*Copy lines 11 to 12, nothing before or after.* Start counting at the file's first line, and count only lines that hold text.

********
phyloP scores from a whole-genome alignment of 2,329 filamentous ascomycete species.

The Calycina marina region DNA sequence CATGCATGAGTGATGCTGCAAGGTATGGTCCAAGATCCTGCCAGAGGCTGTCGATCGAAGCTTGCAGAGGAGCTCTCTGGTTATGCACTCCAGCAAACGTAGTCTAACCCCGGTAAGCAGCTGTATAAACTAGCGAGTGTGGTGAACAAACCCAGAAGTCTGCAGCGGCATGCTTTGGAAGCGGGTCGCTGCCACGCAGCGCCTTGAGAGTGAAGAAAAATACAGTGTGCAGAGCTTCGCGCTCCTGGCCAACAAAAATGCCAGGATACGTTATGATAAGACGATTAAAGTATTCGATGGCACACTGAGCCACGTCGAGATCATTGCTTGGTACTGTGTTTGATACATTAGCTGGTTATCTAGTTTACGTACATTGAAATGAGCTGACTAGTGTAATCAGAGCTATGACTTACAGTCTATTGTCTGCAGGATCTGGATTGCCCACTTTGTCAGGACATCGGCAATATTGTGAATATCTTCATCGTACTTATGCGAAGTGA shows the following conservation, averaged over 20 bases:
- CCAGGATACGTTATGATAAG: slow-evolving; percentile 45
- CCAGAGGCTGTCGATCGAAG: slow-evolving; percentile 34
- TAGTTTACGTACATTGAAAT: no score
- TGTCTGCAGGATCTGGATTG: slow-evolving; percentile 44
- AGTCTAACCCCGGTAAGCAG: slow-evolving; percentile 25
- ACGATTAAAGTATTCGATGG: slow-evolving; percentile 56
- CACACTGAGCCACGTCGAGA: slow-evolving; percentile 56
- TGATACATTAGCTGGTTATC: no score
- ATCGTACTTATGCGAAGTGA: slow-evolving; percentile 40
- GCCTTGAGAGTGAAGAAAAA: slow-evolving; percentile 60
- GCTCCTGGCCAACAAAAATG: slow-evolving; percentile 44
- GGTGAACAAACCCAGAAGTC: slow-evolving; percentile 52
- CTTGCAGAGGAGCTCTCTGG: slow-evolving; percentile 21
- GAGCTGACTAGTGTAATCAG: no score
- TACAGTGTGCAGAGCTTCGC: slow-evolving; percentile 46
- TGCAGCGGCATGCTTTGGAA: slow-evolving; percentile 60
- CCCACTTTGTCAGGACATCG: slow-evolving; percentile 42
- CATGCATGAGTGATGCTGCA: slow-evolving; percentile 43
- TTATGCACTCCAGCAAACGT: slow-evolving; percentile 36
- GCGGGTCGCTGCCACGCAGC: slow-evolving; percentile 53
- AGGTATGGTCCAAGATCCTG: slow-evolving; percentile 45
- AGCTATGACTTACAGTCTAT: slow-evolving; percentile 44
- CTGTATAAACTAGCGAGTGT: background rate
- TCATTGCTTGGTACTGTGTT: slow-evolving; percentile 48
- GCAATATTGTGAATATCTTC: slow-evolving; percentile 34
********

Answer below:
- ATCGTACTTATGCGAAGTGA: slow-evolving; percentile 40
- GCCTTGAGAGTGAAGAAAAA: slow-evolving; percentile 60